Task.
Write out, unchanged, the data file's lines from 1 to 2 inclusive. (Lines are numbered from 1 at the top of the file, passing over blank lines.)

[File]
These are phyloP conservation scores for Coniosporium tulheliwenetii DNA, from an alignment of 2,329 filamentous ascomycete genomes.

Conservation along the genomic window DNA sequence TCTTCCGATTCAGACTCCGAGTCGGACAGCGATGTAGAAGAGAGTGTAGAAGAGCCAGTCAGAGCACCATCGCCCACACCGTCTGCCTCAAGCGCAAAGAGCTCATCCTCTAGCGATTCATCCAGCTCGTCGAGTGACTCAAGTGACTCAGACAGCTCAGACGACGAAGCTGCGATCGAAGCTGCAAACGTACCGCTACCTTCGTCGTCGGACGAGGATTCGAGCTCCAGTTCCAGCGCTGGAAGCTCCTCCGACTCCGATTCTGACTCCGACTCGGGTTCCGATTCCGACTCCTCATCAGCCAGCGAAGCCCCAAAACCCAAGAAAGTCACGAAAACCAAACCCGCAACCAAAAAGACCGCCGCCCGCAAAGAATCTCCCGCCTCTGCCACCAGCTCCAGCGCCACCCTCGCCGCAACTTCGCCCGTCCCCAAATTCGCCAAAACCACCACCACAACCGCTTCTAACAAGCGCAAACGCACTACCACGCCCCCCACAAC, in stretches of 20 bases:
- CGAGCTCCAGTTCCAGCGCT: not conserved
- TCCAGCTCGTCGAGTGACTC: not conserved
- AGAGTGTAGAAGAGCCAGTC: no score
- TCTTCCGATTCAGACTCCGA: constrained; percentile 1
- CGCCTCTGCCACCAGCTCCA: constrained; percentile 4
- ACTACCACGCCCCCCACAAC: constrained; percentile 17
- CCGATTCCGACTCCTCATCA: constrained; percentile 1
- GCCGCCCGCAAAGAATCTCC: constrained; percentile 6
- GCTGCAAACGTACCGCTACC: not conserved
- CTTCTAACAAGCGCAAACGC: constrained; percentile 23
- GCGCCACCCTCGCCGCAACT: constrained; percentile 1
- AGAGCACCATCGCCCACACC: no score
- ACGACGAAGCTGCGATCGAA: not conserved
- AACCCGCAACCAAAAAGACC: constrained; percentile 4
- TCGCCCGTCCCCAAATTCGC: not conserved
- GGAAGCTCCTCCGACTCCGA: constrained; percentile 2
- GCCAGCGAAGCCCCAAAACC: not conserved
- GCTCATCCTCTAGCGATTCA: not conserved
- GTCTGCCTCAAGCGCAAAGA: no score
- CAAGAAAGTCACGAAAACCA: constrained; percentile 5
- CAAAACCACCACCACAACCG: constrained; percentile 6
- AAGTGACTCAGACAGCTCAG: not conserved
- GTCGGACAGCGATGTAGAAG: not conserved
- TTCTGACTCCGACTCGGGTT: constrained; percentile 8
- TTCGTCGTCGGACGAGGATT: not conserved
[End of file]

These are phyloP conservation scores for Coniosporium tulheliwenetii DNA, from an alignment of 2,329 filamentous ascomycete genomes.

Conservation along the genomic window DNA sequence TCTTCCGATTCAGACTCCGAGTCGGACAGCGATGTAGAAGAGAGTGTAGAAGAGCCAGTCAGAGCACCATCGCCCACACCGTCTGCCTCAAGCGCAAAGAGCTCATCCTCTAGCGATTCATCCAGCTCGTCGAGTGACTCAAGTGACTCAGACAGCTCAGACGACGAAGCTGCGATCGAAGCTGCAAACGTACCGCTACCTTCGTCGTCGGACGAGGATTCGAGCTCCAGTTCCAGCGCTGGAAGCTCCTCCGACTCCGATTCTGACTCCGACTCGGGTTCCGATTCCGACTCCTCATCAGCCAGCGAAGCCCCAAAACCCAAGAAAGTCACGAAAACCAAACCCGCAACCAAAAAGACCGCCGCCCGCAAAGAATCTCCCGCCTCTGCCACCAGCTCCAGCGCCACCCTCGCCGCAACTTCGCCCGTCCCCAAATTCGCCAAAACCACCACCACAACCGCTTCTAACAAGCGCAAACGCACTACCACGCCCCCCACAAC, in stretches of 20 bases: